Coral reefs are the marine equivalent of rainforests: occupying 0.1% of the world’s ocean surface but hosting 38% of marine species. Reefs around the world are currently being destroyed by a number of factors, including rising ocean temperature. How will they react to predicted climate change?
We can use geological and biological knowledge, such as rock cores and changes in ecology through time, to predict the future. This project will create the first machine learning model of reef dynamics and incorporate both geological and biological data, enabling more accurate predictions of the impacts of future climate change.
We are looking for a student to join a growing and inclusive research team in York that uses numerical methods to tackle environmental problems. You should have a background in mathematics or computer science with a passion to develop geological and ecological knowledge or a background in geosciences/ecology with a keen interest in computer modelling. The project is truly interdisciplinary so we will provide specialist training as needed.
There is the possibility of travelling to the Great Barrier Reef to collect data to calibrate and test the model with partners at the University of Sydney within the project.
The research will be based in the Environment Department at the University of York. Rated second in the UK and 17th in the world for the impact of our research, the Environment department at the University of York offers an outstanding, dynamic and multidisciplinary environment in which to carry out PhD research. Our current PhD students come from many countries around the world and are well supported by a comprehensive programme of training and an inclusive supervision network.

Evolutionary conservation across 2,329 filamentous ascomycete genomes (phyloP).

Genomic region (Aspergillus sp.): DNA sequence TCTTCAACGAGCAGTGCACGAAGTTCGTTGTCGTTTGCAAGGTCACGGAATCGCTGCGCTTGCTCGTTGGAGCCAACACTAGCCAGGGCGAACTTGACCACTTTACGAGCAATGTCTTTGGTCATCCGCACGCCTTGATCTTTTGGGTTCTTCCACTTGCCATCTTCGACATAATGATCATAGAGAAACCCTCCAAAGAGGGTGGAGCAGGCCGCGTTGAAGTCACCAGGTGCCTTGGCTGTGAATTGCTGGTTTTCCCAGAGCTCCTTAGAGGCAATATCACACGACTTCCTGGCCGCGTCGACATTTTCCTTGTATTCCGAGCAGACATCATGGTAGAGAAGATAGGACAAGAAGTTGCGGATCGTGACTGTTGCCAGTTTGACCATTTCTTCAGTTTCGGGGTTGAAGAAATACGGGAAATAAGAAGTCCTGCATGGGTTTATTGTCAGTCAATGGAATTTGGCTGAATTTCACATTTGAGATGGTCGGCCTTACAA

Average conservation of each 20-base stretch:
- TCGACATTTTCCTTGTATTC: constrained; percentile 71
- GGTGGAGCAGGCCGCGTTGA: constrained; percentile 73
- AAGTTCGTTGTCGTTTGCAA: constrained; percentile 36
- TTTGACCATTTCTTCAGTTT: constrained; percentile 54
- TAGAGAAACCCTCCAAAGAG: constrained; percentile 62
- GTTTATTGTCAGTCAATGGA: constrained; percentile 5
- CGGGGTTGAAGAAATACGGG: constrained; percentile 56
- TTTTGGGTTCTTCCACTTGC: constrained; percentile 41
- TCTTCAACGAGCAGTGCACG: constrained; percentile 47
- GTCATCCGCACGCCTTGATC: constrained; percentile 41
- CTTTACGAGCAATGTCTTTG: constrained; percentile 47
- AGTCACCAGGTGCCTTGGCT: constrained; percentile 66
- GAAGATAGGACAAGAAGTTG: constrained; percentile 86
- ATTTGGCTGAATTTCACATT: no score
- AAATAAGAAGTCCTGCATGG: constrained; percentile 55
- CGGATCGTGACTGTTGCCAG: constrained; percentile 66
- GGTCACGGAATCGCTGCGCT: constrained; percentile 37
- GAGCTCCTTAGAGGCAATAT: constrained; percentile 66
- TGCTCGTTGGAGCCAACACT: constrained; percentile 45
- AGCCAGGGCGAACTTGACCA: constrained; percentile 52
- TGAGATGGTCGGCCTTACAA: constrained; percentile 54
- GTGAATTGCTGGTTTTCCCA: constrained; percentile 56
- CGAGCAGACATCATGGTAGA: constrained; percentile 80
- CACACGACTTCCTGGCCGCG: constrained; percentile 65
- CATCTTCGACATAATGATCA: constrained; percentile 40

For more information on supervisors see:
Relevant papers from the supervisors:
• Hill, J., Wood, R., Curtis, A., and Tetzlaff, D. M. 2012. Preservation of forcing signals in shallow water carbonate sediments. Sedimentary Geology 275-276: 79-92. DOI:10.1016/j.sedgeo.2012.07.017
• Hill, J., Tetzlaff, D.M., Curtis, A., and Wood, R. A. 2010. Modeling shallow water carbonates. Computers and Geoscience 35:1862-1874. DOI:10.1016/j.cageo.2008.12.006
• Parkinson, S.D., Funke, S.W., Hill, J., Piggott, M.D., Allison, P.A. 2017. Application of the adjoint approach to optimise the initial conditions of a turbidity current. Geoscientific Model Development 10, 1051-1068. DOI:10.5194/gmd-10-1051-2017
• Muto, T., Steel, R. J., & Burgess, P. M. (2016). Contributions to sequence stratigraphy from analogue and numerical experiments. Journal of the Geological Society, 173(5), 837-844. doi:10.1144/jgs2015-127
This is a 3.5 year fully-funded studentship part of the NERC Doctoral Training Partnership in Adapting to the Challenges of a Changing Environment (ACCE). The studentship covers: (i) a tax-free stipend at the standard Research Council rate (around £15,000 per year), (ii) tuition fees at UK/EU rate, (iii) research consumables and training necessary for the project.
Entry requirements: At least an upper second class honours degree, or equivalent in any relevant subject that provides the necessary skills, knowledge and experience for the DTP, including environmental, biological, chemical, mathematical, physical and social sciences.